Pieter Van Zuuren
From a posting to Santander thanks to the A.A. van Beek Fund, via lecture summaries, ‘thee and thouing’ fellow alumni to – after an interesting, fruitful life – becoming Erasmus School of Economics' oldest alumnus!
Interviewed by Charles Hermans, 6 November 2009
Although Frits Visser (Economics 1948) frequently makes quite an impact when he attends our meetings, we would first like to hand the floor to the oldest alumnus of ESE and the Erasmus Alumni Vereniging (EAV): Mr Pieter van Zuuren. He was born on 27 December – “the day after Boxing Day” – in 1913, the founding year of our university. We are proud to have been welcoming him to the EAV’s meetings for 70 years (no less) – lately in the greatly-appreciated company of Pieter Heykoop, the son of his fellow year student, the late Willy Heykoop.
After passing his final HBS B exams in Rotterdam, where he excelled in History and Geography, Pieter went to talk with the personnel manager of the Holland America Line about a job at a travel agency specialised in sea voyages. It was a most enjoyable conversation until the point where the personnel manager told him that for the first three years “any kind of pay was out of the question”. It was 1933! A rude awakening.
Friends from the HBS told him about the Economics programme at the Nederlandsche Handels-Hoogeschool on Pieter de Hoochweg in Rotterdam. He decided to do his ‘kandidaats’ examination there. After completing this phase of the programme, Van Zuuren worked for a ship’s agent, but a leopard can’t change its spots, which is why shortly after, he could be found working at Santander for two months with a grant of 250 guilders from the A.A. van Beek Fund. That was quite an experience. Among other things, he once redeemed an entire ship. During the weekend, he piloted slender little sailing boats with other young people in the Bay of Santander. Boys and girls threw flowers at each other as a gesture of appreciation: echar flores. They called him Pedro. Unfortunately, he had to leave when the Spanish Civil War broke out. Back in the Netherlands, the poor situation in the employment market led him to decide to pursue his doctorate after all. This decision gave him an opportunity to attend Professor Tinbergen’s very first lectures. And that’s how in early 1940, he obtained his doctorate at what, by now, was known as the Nederlandse Economische Hogeschool (NEH).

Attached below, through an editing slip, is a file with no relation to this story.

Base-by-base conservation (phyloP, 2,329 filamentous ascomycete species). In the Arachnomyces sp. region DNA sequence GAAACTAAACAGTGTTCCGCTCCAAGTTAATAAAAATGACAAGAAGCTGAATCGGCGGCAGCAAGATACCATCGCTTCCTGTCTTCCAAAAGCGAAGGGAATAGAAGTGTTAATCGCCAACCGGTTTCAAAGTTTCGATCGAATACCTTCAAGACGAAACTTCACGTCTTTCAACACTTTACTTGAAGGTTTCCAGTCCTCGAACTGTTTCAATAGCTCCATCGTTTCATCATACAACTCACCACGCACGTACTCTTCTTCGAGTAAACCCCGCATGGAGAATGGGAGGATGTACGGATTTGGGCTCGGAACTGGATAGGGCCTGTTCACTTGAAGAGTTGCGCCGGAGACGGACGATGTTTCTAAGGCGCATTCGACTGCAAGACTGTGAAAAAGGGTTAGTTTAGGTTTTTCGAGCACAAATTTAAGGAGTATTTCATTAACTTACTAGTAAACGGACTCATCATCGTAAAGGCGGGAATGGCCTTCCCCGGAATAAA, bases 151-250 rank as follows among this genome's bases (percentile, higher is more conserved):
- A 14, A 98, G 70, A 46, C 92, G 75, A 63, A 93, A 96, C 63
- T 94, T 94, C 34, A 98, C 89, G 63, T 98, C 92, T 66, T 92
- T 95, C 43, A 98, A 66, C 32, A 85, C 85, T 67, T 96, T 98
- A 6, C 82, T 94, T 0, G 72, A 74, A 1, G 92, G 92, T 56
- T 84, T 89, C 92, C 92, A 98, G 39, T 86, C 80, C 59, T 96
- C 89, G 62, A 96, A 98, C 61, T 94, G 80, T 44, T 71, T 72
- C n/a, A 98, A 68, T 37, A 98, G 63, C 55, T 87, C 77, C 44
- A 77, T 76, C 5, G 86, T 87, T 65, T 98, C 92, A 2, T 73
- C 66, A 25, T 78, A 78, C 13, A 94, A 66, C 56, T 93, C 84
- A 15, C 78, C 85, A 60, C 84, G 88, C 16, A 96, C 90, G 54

During the war years, he served as Secretary of Stichting tot behartiging van de belangen van de door de oorlog getroffen bedrijven (foundation for the protection of the interests of war-affected companies). He found it difficult to adapt to the customs of the business community: “If you didn’t argue your point on every occasion, you couldn’t get anywhere.” This was followed by a variety of jobs, during which he benefited a great deal from the skills acquired during his time as a student. For example, he was an active member of RSG: the Rotterdamsch Studenten Gezelschap. He made a lot of friends there, and learned a great deal from his fellow students. Pieter was not only a member of the Eloquence debating society, but also served as Editor-in-Chief of the RSG publication Skald. His writing skills came in handy when he was required to make lecture summaries, known as excerperen in Dutch. He took notes during lectures, mainly for members of the Rotterdamsch Studenten Corps – who liked to sleep in at the time.
Pieter married and had two children. His hobbies were swimming, cycling and 60-km walks from Rotterdam via Schoonhoven and de Vlist back to Gouda and Rotterdam were by no means exceptional. Later on, he spent many years working for the Nederlands Instituut voor Efficiency, ultimately retiring at the age of 65 in 1978 as an adviser at the Veiligheidsinstituut in Amsterdam, a pioneering centre that informed the public about safety in and around the home.